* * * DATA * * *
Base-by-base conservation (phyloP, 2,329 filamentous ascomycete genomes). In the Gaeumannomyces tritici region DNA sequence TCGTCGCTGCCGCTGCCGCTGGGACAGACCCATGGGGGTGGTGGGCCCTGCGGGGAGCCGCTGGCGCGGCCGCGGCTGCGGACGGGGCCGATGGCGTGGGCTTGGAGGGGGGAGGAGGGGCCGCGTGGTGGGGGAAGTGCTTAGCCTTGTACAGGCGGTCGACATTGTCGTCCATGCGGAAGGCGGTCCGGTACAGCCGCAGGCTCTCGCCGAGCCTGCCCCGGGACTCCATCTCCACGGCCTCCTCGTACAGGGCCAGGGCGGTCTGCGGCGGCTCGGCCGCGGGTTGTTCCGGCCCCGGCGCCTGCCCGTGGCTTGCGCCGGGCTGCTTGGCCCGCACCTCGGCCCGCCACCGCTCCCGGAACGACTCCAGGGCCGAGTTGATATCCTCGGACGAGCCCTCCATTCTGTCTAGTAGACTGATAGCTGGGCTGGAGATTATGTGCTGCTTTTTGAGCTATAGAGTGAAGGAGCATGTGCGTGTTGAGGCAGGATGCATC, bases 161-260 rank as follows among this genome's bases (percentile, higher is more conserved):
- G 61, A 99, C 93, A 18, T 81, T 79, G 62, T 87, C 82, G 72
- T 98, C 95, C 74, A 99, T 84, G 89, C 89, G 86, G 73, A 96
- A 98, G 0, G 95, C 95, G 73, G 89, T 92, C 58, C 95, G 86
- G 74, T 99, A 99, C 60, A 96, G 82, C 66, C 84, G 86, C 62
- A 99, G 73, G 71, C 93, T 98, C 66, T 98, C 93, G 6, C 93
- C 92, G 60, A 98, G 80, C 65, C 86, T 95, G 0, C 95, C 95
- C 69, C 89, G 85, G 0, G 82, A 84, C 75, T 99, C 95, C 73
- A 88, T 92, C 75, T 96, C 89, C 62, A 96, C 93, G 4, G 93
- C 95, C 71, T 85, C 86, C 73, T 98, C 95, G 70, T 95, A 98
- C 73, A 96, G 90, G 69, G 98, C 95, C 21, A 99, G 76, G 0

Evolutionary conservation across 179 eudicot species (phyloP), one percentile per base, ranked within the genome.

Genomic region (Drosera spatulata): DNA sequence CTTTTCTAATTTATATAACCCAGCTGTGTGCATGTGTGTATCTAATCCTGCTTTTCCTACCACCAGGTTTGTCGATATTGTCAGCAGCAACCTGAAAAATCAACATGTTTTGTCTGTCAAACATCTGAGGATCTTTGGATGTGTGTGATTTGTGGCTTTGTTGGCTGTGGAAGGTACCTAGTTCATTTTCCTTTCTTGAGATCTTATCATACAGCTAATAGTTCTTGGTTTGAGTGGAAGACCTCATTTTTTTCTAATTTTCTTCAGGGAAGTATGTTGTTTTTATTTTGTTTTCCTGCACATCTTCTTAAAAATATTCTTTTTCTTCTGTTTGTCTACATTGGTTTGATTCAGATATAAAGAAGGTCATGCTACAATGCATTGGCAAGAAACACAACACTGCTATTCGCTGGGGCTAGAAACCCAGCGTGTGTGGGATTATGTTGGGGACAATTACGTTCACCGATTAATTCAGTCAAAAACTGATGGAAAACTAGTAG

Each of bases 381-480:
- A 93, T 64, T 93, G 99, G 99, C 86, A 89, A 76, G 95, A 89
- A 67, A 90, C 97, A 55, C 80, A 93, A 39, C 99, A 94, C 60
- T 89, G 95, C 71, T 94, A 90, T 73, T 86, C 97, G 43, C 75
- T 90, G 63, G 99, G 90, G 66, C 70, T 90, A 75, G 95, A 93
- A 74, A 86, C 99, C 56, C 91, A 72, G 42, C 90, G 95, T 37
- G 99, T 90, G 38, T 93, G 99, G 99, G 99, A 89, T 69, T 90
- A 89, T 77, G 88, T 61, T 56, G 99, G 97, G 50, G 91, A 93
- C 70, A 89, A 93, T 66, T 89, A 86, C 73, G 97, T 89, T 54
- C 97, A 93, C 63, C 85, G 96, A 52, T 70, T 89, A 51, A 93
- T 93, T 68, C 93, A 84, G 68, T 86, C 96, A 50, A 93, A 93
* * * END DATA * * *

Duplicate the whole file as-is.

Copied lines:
Base-by-base conservation (phyloP, 2,329 filamentous ascomycete genomes). In the Gaeumannomyces tritici region DNA sequence TCGTCGCTGCCGCTGCCGCTGGGACAGACCCATGGGGGTGGTGGGCCCTGCGGGGAGCCGCTGGCGCGGCCGCGGCTGCGGACGGGGCCGATGGCGTGGGCTTGGAGGGGGGAGGAGGGGCCGCGTGGTGGGGGAAGTGCTTAGCCTTGTACAGGCGGTCGACATTGTCGTCCATGCGGAAGGCGGTCCGGTACAGCCGCAGGCTCTCGCCGAGCCTGCCCCGGGACTCCATCTCCACGGCCTCCTCGTACAGGGCCAGGGCGGTCTGCGGCGGCTCGGCCGCGGGTTGTTCCGGCCCCGGCGCCTGCCCGTGGCTTGCGCCGGGCTGCTTGGCCCGCACCTCGGCCCGCCACCGCTCCCGGAACGACTCCAGGGCCGAGTTGATATCCTCGGACGAGCCCTCCATTCTGTCTAGTAGACTGATAGCTGGGCTGGAGATTATGTGCTGCTTTTTGAGCTATAGAGTGAAGGAGCATGTGCGTGTTGAGGCAGGATGCATC, bases 161-260 rank as follows among this genome's bases (percentile, higher is more conserved):
- G 61, A 99, C 93, A 18, T 81, T 79, G 62, T 87, C 82, G 72
- T 98, C 95, C 74, A 99, T 84, G 89, C 89, G 86, G 73, A 96
- A 98, G 0, G 95, C 95, G 73, G 89, T 92, C 58, C 95, G 86
- G 74, T 99, A 99, C 60, A 96, G 82, C 66, C 84, G 86, C 62
- A 99, G 73, G 71, C 93, T 98, C 66, T 98, C 93, G 6, C 93
- C 92, G 60, A 98, G 80, C 65, C 86, T 95, G 0, C 95, C 95
- C 69, C 89, G 85, G 0, G 82, A 84, C 75, T 99, C 95, C 73
- A 88, T 92, C 75, T 96, C 89, C 62, A 96, C 93, G 4, G 93
- C 95, C 71, T 85, C 86, C 73, T 98, C 95, G 70, T 95, A 98
- C 73, A 96, G 90, G 69, G 98, C 95, C 21, A 99, G 76, G 0

Evolutionary conservation across 179 eudicot species (phyloP), one percentile per base, ranked within the genome.

Genomic region (Drosera spatulata): DNA sequence CTTTTCTAATTTATATAACCCAGCTGTGTGCATGTGTGTATCTAATCCTGCTTTTCCTACCACCAGGTTTGTCGATATTGTCAGCAGCAACCTGAAAAATCAACATGTTTTGTCTGTCAAACATCTGAGGATCTTTGGATGTGTGTGATTTGTGGCTTTGTTGGCTGTGGAAGGTACCTAGTTCATTTTCCTTTCTTGAGATCTTATCATACAGCTAATAGTTCTTGGTTTGAGTGGAAGACCTCATTTTTTTCTAATTTTCTTCAGGGAAGTATGTTGTTTTTATTTTGTTTTCCTGCACATCTTCTTAAAAATATTCTTTTTCTTCTGTTTGTCTACATTGGTTTGATTCAGATATAAAGAAGGTCATGCTACAATGCATTGGCAAGAAACACAACACTGCTATTCGCTGGGGCTAGAAACCCAGCGTGTGTGGGATTATGTTGGGGACAATTACGTTCACCGATTAATTCAGTCAAAAACTGATGGAAAACTAGTAG

Each of bases 381-480:
- A 93, T 64, T 93, G 99, G 99, C 86, A 89, A 76, G 95, A 89
- A 67, A 90, C 97, A 55, C 80, A 93, A 39, C 99, A 94, C 60
- T 89, G 95, C 71, T 94, A 90, T 73, T 86, C 97, G 43, C 75
- T 90, G 63, G 99, G 90, G 66, C 70, T 90, A 75, G 95, A 93
- A 74, A 86, C 99, C 56, C 91, A 72, G 42, C 90, G 95, T 37
- G 99, T 90, G 38, T 93, G 99, G 99, G 99, A 89, T 69, T 90
- A 89, T 77, G 88, T 61, T 56, G 99, G 97, G 50, G 91, A 93
- C 70, A 89, A 93, T 66, T 89, A 86, C 73, G 97, T 89, T 54
- C 97, A 93, C 63, C 85, G 96, A 52, T 70, T 89, A 51, A 93
- T 93, T 68, C 93, A 84, G 68, T 86, C 96, A 50, A 93, A 93